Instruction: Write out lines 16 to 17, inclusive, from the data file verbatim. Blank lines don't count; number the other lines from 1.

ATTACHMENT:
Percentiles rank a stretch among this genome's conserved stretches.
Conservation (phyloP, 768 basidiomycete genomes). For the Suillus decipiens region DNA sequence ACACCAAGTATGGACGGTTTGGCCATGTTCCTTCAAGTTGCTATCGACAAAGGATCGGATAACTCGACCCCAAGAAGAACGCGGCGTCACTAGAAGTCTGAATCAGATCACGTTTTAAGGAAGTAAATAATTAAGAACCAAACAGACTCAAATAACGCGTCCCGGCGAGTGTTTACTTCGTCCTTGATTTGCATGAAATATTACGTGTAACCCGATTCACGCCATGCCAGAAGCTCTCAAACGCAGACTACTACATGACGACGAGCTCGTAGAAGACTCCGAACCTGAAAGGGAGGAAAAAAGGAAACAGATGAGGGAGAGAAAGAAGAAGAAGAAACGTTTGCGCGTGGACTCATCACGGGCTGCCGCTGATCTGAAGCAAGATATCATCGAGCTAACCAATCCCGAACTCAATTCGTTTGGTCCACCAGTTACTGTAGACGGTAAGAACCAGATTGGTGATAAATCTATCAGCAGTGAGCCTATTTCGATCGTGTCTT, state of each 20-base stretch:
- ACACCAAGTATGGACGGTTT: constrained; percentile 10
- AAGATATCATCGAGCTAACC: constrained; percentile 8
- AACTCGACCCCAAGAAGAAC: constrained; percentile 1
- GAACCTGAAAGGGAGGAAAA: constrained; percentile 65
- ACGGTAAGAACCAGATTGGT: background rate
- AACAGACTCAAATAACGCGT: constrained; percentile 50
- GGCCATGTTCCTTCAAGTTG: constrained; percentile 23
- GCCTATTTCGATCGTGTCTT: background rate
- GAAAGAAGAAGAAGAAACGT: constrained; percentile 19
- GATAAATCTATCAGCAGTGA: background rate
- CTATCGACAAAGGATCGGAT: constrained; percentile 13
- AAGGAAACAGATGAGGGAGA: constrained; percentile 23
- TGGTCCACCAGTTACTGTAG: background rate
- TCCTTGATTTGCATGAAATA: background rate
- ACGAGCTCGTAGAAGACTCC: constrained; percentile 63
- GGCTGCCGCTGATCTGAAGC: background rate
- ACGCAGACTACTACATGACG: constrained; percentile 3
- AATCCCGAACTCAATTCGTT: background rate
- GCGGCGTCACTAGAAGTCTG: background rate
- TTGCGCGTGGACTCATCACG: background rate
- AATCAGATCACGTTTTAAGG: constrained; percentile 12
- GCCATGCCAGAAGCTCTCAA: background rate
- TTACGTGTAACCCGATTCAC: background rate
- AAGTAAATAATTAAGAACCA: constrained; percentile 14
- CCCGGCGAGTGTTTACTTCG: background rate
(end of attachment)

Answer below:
- TCCTTGATTTGCATGAAATA: background rate
- ACGAGCTCGTAGAAGACTCC: constrained; percentile 63